Lil Nas X’s New EP Proves “Old Town Road” Wasn’t a Mirage
There’s supposed to be a point at which Lil Nas X can’t ride no more. But for the past six months, whenever that point has seemed to be on the horizon, Nas’s megahit “Old Town Road” has just kept galloping along, spurred by a social media craze, the genre controversy it inspired, its improbable creation myth, Billy Ray Cyrus’s remix, and its recent star-studded music video. The remix has spent the past 11 weeks atop the Billboard 100; it continues to blare out of car windows and dominate party playlists. By leaps and bounds, “Old Town Road” has been the most inescapable song of 2019.
And clearly for no one more than Lil Nas X. On Friday, the 20-year-old released his first post-“Old Town Road” body of work, an eight-song EP titled 7 EP. It features six short new songs, pressed tight in the middle of an “Old Town Road” sandwich: The remix leads off, and the original closes. Lil Nas X is either emphasizing the hit or masking the new material.
Though, maybe it’s a little bit of both. The Song of the Spring is now making a play at being the Song of the Summer. But also, no, none of the new tracks quite lives up to it. Really, how could they? Pop’s biggest stars haven’t been able to dethrone “Old Town Road.” Is it any wonder that Lil Nas X can’t?
The album’s sequencing is a shame. “Old Town Road’ casts a shadow from two directions—and over material that would otherwise live outside the shade of his name-making hit. Of the new songs, only one (the Cardi B-featuring “Rodeo”) goes the trap-country route. The rest go all over the place. There are flirtations with ‘90s rock, sultry jazz, and melodic SoundCloud rap; there’s production from Travis Barker (on “F9mily”), a Nirvana sample (on “Panini”), and big, lush strings (on “Kick It”). These songs touch on everything from the complicated evolution of Nas’s relationship with fans to selling weed to his desire to start a family. On most of the songs, Nas is quite literally using a different voice than the gravelly twang he trotted out on “Old Town Road.”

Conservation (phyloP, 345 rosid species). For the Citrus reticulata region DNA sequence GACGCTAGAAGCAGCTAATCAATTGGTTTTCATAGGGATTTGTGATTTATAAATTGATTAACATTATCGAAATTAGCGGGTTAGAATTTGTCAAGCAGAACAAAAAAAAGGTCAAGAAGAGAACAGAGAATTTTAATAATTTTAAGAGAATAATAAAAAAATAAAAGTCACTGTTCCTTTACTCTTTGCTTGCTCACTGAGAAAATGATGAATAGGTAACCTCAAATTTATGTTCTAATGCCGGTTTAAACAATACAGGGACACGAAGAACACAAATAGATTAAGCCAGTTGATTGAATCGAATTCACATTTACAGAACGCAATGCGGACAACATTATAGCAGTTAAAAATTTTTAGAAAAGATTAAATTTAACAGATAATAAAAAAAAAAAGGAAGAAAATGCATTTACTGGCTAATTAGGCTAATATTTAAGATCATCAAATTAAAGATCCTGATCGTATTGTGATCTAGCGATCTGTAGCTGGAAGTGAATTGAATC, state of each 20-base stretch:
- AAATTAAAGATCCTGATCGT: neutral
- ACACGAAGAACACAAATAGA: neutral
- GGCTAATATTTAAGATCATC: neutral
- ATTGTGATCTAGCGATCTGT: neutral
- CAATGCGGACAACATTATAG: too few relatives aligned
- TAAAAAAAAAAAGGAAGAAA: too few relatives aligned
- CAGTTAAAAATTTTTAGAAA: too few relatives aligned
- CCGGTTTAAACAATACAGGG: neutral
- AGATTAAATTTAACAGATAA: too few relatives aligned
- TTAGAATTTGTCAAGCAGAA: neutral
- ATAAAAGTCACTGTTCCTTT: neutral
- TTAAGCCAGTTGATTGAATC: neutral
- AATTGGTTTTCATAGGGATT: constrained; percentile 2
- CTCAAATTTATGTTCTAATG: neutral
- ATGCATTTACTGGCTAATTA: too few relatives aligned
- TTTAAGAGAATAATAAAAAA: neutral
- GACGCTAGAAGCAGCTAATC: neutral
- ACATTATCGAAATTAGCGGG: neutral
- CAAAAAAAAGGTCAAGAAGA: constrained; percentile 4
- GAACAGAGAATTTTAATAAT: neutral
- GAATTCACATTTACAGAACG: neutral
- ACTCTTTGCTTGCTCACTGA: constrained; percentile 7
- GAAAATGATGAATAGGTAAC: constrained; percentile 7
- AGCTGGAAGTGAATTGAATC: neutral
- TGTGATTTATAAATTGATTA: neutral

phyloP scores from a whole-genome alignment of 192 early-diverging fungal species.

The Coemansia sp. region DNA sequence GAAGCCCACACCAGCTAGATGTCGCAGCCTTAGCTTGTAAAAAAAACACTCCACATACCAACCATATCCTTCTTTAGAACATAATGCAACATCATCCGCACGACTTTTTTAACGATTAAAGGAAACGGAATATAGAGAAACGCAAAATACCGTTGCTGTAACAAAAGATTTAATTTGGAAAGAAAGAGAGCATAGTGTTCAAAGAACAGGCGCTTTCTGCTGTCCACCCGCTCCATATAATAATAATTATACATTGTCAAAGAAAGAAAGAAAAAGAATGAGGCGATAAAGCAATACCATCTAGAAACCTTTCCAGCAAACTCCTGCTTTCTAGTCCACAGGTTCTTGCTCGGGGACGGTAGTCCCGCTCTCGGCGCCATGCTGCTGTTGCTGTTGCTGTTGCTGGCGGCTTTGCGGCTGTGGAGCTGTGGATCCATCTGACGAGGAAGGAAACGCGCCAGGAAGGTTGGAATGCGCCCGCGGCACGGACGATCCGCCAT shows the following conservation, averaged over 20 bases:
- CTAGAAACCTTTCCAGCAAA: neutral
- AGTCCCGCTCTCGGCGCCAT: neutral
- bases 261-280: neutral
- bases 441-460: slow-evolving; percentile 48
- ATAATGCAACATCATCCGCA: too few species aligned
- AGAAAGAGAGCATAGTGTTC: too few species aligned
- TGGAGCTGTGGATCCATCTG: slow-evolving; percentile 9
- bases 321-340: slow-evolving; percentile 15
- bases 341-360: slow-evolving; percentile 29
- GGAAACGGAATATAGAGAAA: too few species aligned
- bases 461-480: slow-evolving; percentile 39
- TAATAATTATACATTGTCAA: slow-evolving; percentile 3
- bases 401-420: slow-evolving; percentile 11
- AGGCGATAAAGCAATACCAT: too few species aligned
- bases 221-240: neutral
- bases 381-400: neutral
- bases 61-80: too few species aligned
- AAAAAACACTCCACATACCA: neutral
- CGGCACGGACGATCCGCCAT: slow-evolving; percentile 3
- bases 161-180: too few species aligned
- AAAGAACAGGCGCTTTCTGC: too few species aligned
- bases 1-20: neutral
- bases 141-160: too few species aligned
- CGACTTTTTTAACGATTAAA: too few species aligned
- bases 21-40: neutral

When Nas drops his country drawl, he’s easier to make out, but tougher to read. His singing is flat and his rapping is unaffected. He sounds more anonymous; this voice could be anyone’s. And he also sounds more his age—innocent and earnest. It becomes unclear whether a line like “Ayy, Panini, don’t you be a meanie” is for real. (Panini is a reference to a character on the cartoon series Chowder.) Same with “Wwe make pods, we the peas” on the nuclear family fantasy, “F9mily.” Has Nas gone dewy or ultra-kitschy?
Your interpretation will probably shape your opinion of the new songs. For me, the only new track that wholly and unequivocally works is “Rodeo,” the Cardi-assisted return to country-trap. It begins in a hurry, with a stampede of “Misirlou”-esque guitar plucking. But Nas takes his time with the beat, letting it settle into a steady trap trot. Back on his saddle, he picks up his Jackson Maine voice once again, and he and Cardi spin a duet about dueling lovers. “Now my heart, it feels like Brillo, I’m hard like armadillo / Can’t be no nigga ex, I could only be his widow,” Cardi raps. The song is at once hard, witty, and, most importantly, assured. Lil Nas X sounds distinctive, not like he’s imitating Travis Scott or Lil Yachty, as he can on some of the EP’s other songs.
And yet, while Nas’s new experiments don’t quite yield successes, testing different lanes was a savvy strategy. 7 is as much about figuring out what made “Old Town Road” land as it is about delivering a satisfying sequel. Were listeners drawn to Nas’s cheeky trap-country hybridizing in particular, or his winking paint-splatter approach more generally? Was it the sound or the ethos? The answer seems to be that the two things are connected. That without his shoe leather intonation and down-on-the-range melodies, Nas’s rhymes and trolls aren’t as effective. Picking up a lasso may have begun as a schtick, but his proficiency with it was no fluke. He was born to wear the black hat, and maybe not any other.
Source : Max Cea Link